I had the good fortune to spend last Tuesday in Washington D.C. with over 150 other women from across the country at the Women Financial Adviser’s Summit, sponsored by Investment News magazine.
The day was jam-packed with timely information on the special financial needs of women in transition due to divorce, widowhood, and other life events; business succession planning for female advisers; encouraging more young women to join our thriving profession and earn their credentials as Certified Financial Planners; and effectively serving the needs of breadwinner woman, who bring home the bacon but don’t feel they are getting what they need from the financial profession.
Here are a few key takeaways from this very special day:
- Women still make up only about 20% of our profession, and that’s a shame considering that women will control an estimated two-thirds of the consumer wealth in the U.S. over the next decade. Eleanor Blayney, Consumer Advocate for the Certified Financial Planner Board of Standards, outlined some of the obstacles discouraging women from pursuing a financial career. At our firm (which as you may know is currently 100% female), we are actively looking for opportunities to get in front of young high school and college women to tell them how great this profession really is and how they can make a positive impact in people’s lives. You don’t have to be a math genius, and it’s not selling used cars. If we can talk with your group, please give us a call!
- “Life happens” – marriage, divorce, illness, kids, death, job loss. These unexpected and often traumatic events can make it hard for even the most grounded people to cope. Susan Bradley, Founder of the Sudden Money Institute, detailed how your financial adviser can help you untangle some of the financial repercussions and put your life back together again, opening the door to new opportunities down the road.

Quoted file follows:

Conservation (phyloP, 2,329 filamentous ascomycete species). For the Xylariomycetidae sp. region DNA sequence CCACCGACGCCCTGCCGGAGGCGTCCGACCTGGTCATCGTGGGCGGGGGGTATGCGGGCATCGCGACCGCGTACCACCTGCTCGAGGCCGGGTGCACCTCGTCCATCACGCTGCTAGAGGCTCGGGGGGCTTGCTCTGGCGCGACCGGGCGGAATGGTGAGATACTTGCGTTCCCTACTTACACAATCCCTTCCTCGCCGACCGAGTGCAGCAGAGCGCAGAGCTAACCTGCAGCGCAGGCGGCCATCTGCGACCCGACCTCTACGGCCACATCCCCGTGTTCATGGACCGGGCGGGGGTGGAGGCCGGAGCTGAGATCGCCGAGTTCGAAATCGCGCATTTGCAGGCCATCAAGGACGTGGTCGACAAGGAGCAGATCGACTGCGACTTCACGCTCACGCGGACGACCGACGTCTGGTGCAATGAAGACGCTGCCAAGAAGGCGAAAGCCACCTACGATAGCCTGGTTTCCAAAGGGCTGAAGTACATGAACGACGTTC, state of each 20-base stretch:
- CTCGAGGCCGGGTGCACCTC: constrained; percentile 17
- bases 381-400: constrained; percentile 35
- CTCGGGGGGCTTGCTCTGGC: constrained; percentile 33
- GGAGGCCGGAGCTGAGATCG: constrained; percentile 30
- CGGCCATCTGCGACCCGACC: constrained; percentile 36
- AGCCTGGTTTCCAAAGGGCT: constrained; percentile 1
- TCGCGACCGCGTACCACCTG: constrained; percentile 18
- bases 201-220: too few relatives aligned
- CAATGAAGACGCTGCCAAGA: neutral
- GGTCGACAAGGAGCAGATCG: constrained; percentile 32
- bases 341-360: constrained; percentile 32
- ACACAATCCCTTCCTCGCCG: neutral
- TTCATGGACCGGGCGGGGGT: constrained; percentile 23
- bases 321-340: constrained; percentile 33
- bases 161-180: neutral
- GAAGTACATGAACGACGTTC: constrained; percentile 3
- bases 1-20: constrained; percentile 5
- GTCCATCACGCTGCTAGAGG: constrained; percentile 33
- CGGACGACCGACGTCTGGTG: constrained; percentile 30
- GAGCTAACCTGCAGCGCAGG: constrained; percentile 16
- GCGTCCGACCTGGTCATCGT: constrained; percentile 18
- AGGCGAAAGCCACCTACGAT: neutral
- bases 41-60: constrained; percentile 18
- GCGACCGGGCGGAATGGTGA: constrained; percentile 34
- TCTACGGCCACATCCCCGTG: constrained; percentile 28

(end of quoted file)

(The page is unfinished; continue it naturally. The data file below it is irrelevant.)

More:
- Women are now the breadwinners in two-thirds of family households, but feel most financial professionals just don’t give them the support they need. Heather Ettinger, Managing Partner of Fairport Asset Management, presented her research on this fast-growing demographic group. Almost all breadwinner women say they need extensive financial planning support and 60% say they are “leaving money on the table” by their failure to plan. They want customized financial advice tailored to their needs and more financial education, not product sales, from their advisers. That’s a perfect fit for firms like ours that provide financial planning and investment management services on a fee-only (non-commission) basis. No hustle, just advice and education.
- Final observation: No way could I ever move back to Washington D.C., my former home of 8+ years. Don’t get me wrong. I love Washington and all the great restaurants, smart people, and urban vibe. But I’m totally spoiled by my (less than) 5 minute commute in Boca Raton. If I had to commute up to 1½ hours each way, I’d up and retire, pronto. Sorry, Washingtonians! I love to visit, but I’m staying put here.